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Saturday, November 26, 2022

Why Mammography Matters A Reminder to Remain Proactive, Do the Right Thing

During Breast Cancer Awareness Month, Wanda Parker reminds that getting a mammogram can prove to be a life preserving measure. Parker is an Annapolitan who was diagnosed with breast cancer in 2003 on her birthday in October. After getting a mammogram as a starting point, she needed a sonogram because a spot in her breast was found during a physical but could not be detected.
“That’s how they found it,” Parker said, mentioning that she had no symptoms of breast cancer.
Racial disparities in breast cancer screenings can be connected to factors such as accessibility or lack of finances to pay for a mammogram. Additionally, an anxious woman of any racial background who takes a trip to get an x-ray of her breasts may feel triggered by the fear of getting a call that something is wrong. But Parker’s dedication to get screened for cancer reminds of a sobering reality: “Each year in the United States, about 264,000 women get breast cancer and 42,000 women die from the disease,” according to the CDC.

Wanda Parker encourages other women to be proactive and get screened
for breast cancer. Photo courtesy of Tonya Kendrick-Green


Parker is a breast cancer survivor who stayed strong and prayed for God to have her health restored. In 2004, her journey ended before her daughter, Tonya Kendrick-Green, started her breast cancer treatment.
“I had chemo. I mean, it was so strong, I couldn’t smell, I couldn’t eat,” Parker said. “I mean, I was sick.”
Parker added that she could not work a whole year. She needed radiation, too. Treatment lasted six or seven months. Parker took tamoxifen (a prescription drug used to treat breast cancer) for four or five years. She was required to take another pill for a period thereafter. It took approximately 10 years for Parker to get the greenlight that she was cancer free.
“I said I’m going to beat this,” Parker said, mentioning that she was determined to reign victorious and win the breast cancer fight.
Parker would not have known that she had breast cancer if she had not taken steps to get a mammogram.
“Mammograms are the best way to find breast cancer early, when it is easier to treat and before it is big enough to feel or cause symptoms,” according to the CDC.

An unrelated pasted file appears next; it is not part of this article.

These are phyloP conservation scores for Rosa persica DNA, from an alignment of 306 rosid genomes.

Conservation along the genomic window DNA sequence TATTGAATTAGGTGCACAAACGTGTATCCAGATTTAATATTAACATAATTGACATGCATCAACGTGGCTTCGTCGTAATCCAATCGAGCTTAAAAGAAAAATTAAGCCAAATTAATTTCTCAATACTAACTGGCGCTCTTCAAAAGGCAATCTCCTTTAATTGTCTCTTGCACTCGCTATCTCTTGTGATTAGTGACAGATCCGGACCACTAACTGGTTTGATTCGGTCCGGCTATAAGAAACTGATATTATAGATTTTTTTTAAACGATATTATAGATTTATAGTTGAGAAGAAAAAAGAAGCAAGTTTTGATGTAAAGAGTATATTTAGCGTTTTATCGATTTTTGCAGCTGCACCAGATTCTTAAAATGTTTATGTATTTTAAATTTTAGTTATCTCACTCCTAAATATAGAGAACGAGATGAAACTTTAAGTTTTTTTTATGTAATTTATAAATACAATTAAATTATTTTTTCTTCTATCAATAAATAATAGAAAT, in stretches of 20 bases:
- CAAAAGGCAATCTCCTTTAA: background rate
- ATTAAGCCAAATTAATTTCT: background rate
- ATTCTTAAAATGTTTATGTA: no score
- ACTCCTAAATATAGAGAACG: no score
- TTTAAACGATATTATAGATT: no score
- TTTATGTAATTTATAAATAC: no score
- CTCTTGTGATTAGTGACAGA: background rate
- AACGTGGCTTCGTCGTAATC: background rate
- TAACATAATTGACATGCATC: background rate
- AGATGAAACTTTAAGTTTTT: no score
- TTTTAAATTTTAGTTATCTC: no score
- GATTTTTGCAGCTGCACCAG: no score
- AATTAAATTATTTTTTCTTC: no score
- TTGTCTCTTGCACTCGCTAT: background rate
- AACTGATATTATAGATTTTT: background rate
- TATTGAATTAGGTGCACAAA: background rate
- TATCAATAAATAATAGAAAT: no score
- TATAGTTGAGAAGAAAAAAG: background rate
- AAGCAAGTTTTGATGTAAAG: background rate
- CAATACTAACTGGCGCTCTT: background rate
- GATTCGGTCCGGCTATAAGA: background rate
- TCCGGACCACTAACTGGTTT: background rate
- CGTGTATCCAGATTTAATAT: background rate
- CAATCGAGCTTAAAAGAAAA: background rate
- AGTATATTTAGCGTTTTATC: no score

Upon reflection, Parker ’s support system included her daughters and sister. She felt happy that she lived. Now, she has more time to spend with her family. Parker is a mother of four, grandmother of nine, and a great-grandmother of one. She shared words of wisdom for women who may want to delay getting a mammogram: “Do not put a mammogram off because you never know,” Parker said. “If you don’t have money, just go anyway. They can bill you. Just pay little by little, five dollars, six dollars, whatever. Just get your bill paid and get that done.”
The pandemic added complications to women getting their mammograms on time. Research results that were published in the March 29, 2021, issue of the Journal of the National Cancer Institute revealed that screening mammograms among Hispanic and Asian women continue to be lower than average, although mammography volume rebounded by July 2020 on an overall basis.
Black women were not mentioned in this study, but they are 41% more likely to die from breast cancer than white women, despite lower incidence of the disease, according to the American Cancer American Cancer Society’s publication called Cancer Facts and Figures for African American/Black People 2022-2024.
Information that was also cited revealed that the effectiveness of screening mammography that can detect breast cancer at an early stage “is influenced by both the quality of screening and the timeliness of follow-up. Black women are less likely than White women to have their imaging performed at a facility with the most current technology, such as digital breast tomosynthesis, and also have a longer time between abnormal results and follow-up.”
Today, Parker encourages other women to be proactive and get screened for breast cancer. The retiree has even revealed what she has been through to encourage others to pay attention to their breast health. As Parker reflected on what she is most grateful for after she and her daughter both beat breast cancer, she summed up her sentiments of gratitude.
“God is good,” Parker said.
Visit Maryland’s Breast and Cervical Cancer Screening Program (BCCP) to learn about no cost breast and cervical cancer screening, diagnosis, and patient navigation services to women in Maryland. Visit https://health.maryland.gov/phpa/cancer/Pages/bccp_home.aspx for more information.

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